While war films date to the beginnings of cinema and the Spanish-American War, World War I’s magnification of the mutual impact of war and cinema on each other brought the relationship to an entirely new level. As the war that introduced modern technology into combat, World War I saw film and the moving image enlisted as instruments of surveillance and documentation. Away from the battlefront, propaganda films and newsreels worked to keep the civilian population informed and to incite them to join the fight.

The Harvard Film Archive is proud to present a survey of films about World War I, which span several countries, decades and contexts, illustrating that the trauma of the war meant that as often as not, war films became anti-war films. If the conflict was not “the war to end all wars,” it nevertheless represented the end of the early modern age and the coming of an entirely new world, one in which cinema would have a central place.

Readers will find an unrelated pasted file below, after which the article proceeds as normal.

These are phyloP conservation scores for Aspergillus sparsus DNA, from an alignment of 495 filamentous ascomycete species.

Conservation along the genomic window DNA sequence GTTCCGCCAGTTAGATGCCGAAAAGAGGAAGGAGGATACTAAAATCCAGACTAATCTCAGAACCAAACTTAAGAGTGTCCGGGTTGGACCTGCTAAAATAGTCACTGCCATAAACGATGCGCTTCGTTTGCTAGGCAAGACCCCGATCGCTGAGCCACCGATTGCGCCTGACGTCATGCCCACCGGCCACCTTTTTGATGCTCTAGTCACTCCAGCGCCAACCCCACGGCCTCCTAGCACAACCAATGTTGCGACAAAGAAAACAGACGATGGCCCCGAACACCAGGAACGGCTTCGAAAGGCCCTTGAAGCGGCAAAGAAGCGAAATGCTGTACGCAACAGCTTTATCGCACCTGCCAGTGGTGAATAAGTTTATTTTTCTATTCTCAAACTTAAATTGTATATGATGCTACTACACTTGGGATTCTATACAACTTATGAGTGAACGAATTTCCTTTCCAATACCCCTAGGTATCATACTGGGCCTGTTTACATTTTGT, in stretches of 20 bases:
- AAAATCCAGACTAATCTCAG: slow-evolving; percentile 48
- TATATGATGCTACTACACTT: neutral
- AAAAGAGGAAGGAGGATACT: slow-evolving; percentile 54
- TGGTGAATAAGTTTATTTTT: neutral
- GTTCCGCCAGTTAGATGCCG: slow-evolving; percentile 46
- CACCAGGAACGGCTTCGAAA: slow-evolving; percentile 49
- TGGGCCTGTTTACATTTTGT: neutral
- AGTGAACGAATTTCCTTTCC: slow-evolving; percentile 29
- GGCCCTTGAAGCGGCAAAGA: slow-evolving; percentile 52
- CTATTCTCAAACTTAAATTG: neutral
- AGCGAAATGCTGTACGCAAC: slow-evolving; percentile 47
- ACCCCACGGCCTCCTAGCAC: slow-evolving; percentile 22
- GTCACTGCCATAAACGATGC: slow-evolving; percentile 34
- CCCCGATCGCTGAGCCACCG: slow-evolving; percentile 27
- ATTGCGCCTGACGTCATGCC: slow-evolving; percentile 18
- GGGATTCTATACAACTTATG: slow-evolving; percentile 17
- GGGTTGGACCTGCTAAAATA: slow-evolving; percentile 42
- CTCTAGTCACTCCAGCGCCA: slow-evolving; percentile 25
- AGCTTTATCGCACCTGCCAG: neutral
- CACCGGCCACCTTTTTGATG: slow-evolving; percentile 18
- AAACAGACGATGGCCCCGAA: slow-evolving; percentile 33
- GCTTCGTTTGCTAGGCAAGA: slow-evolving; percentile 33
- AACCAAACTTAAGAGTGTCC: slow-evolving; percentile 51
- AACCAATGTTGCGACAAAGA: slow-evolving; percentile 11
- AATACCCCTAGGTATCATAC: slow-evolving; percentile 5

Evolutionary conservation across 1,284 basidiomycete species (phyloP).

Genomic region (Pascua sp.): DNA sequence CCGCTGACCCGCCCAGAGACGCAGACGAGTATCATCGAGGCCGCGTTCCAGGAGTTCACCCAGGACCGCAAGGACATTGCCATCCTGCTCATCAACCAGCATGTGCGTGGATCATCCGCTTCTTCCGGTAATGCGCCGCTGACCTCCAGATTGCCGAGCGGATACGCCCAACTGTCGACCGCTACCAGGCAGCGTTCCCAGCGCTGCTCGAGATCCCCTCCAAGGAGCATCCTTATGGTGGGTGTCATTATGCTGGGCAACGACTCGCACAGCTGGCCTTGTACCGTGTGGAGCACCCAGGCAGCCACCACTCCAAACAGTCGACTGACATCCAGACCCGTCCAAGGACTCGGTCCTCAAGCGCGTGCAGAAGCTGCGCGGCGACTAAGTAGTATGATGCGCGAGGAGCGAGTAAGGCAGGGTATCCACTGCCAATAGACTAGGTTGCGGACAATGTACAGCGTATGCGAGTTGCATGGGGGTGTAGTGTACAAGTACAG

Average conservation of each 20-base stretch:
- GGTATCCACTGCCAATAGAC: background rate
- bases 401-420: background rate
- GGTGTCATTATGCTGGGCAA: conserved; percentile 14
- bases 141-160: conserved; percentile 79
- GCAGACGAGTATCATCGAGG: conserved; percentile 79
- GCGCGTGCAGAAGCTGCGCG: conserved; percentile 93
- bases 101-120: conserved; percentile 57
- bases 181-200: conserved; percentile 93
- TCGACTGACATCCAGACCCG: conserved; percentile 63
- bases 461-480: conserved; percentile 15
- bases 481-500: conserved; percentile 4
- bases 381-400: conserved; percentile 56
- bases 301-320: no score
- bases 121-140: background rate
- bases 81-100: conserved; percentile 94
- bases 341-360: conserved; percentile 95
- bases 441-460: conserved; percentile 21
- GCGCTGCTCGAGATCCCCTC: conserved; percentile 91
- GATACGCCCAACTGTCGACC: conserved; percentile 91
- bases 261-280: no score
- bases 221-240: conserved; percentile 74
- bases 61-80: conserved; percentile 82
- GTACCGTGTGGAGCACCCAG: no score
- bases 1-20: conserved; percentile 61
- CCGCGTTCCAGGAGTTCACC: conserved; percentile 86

This program is presented in conjunction with a two-day conference at the Mahindra Humanities Center at Harvard, “In Our Time: The Great War at 100,” on February 12 and 13.  For more information, visit their website.

The series runs from Feb. 13 – March 2. Join the conversation with #GreatWarAt100